Tesla has recalled all 90,000 Model S sedans over a seatbelt issue

Tesla has recalled all 90,000 Model S sedans over a seatbelt issue

If you’re one of the 90,000 Model S owners, Tesla will soon be in touch.

As first reported by Business Insider — and later confirmed to us by Tesla — Model S seatbelts may function improperly in an accident. This is reportedly in response to a single incident in Europe, where a driver complained her seatbelt came loose as she was turning to speak with a passenger in the back seat.

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Tesla confirmed the driver’s complaint, noting the seatbelt could come loose during an accident. The company has not been required to recall any vehicles; this appears to be voluntary and preventative.

We’ve reached out to Tesla for details on what’s happening here, and will update when we hear back.

Update: Tesla has responded to our request for comment. Here’s the email going out to all Tesla Model S owners today:

We are sending you this email to inform you of a proactive action Tesla is taking to ensure your safety. Tesla recently found a Model S in Europe with a front seat belt that was not properly connected to the outboard lap pretensioner. This vehicle was not involved in a crash and there were no injuries. However, in the event of a crash, a seatbelt in this condition would not provide full protection. First and foremost, we care about your safety.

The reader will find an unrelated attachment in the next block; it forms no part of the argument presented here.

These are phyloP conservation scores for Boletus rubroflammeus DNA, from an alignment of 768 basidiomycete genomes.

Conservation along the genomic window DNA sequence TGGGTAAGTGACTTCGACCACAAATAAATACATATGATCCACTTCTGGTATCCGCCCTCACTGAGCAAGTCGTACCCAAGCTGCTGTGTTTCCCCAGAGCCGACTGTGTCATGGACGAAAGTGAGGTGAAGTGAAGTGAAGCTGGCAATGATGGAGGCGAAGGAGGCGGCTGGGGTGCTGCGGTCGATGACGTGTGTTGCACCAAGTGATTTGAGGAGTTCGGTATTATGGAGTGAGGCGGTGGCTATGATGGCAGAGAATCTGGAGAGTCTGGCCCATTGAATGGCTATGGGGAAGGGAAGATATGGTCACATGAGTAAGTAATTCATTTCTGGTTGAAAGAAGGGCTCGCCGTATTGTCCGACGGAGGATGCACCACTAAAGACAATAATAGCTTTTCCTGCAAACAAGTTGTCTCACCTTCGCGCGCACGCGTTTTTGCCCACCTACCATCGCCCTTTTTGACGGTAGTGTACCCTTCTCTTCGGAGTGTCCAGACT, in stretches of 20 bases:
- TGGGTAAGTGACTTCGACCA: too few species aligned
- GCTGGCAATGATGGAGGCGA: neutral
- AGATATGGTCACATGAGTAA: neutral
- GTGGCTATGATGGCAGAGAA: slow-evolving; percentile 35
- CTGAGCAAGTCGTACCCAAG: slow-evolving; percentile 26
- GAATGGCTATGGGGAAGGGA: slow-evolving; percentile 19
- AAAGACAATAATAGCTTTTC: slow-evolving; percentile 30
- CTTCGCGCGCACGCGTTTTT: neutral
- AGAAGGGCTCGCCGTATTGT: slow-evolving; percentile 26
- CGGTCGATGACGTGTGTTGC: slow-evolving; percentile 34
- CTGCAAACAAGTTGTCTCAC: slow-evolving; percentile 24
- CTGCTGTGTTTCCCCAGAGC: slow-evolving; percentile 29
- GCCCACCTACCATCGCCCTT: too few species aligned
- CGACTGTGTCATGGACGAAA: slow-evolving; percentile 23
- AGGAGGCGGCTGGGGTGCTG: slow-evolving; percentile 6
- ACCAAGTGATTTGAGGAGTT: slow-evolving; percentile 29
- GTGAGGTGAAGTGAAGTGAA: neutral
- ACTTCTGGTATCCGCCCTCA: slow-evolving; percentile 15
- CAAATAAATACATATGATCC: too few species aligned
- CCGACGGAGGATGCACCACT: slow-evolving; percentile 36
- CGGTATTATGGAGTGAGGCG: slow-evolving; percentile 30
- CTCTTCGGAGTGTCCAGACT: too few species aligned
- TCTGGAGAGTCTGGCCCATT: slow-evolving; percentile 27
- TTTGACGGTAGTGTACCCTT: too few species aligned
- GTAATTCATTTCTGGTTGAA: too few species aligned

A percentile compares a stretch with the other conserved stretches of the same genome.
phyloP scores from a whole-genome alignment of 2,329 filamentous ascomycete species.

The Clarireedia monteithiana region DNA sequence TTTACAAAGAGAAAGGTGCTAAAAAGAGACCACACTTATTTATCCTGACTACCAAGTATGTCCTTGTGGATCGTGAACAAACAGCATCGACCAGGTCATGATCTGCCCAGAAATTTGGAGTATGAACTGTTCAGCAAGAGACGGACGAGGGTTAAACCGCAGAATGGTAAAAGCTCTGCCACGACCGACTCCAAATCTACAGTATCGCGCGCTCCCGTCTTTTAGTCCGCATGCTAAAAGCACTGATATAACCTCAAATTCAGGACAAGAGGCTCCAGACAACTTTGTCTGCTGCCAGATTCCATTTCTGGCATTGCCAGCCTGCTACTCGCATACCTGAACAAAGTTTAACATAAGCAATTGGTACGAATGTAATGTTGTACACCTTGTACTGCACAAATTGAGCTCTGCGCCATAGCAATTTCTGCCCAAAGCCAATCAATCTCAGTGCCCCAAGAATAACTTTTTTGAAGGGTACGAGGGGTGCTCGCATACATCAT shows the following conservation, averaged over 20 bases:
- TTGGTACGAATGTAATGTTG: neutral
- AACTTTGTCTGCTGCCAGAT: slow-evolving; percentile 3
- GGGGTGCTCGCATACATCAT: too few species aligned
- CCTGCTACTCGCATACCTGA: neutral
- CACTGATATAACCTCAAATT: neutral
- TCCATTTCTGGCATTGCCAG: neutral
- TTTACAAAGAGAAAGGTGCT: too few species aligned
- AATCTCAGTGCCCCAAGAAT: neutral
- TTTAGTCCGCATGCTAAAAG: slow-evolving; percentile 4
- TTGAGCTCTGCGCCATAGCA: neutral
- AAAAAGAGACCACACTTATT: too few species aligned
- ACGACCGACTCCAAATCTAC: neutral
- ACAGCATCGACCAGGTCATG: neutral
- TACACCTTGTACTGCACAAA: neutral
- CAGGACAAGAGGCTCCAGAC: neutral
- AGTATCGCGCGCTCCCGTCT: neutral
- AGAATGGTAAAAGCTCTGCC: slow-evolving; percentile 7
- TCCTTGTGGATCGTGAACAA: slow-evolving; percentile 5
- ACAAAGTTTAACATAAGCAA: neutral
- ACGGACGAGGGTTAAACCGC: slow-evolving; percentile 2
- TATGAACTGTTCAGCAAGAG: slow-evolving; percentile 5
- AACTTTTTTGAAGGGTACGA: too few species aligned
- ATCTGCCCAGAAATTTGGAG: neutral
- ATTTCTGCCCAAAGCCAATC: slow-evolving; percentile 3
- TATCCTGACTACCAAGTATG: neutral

This is the only customer vehicle we know of with this condition. Even though we have since inspected the seat belts in over 3,000 vehicles spanning the entire range of Model S production and found no issues, we have decided to conduct a voluntary recall as a proactive and precautionary measure to inspect all front Model S seat belts and make absolutely sure that they are properly connected. (We have no concerns regarding seat belts in the rear of Model S.)

The email had methods for scheduling repair, but also told drivers how to test for the issue:

If you are concerned about the status of your seatbelt prior to your scheduled inspection, you may be able to detect this condition by pulling very firmly on the lap portion of your seat belt with a force of at least 80 pounds. This procedure may detect an improperly attached seat belt but performing this procedure does not replace the need for an inspection by a Tesla technician.

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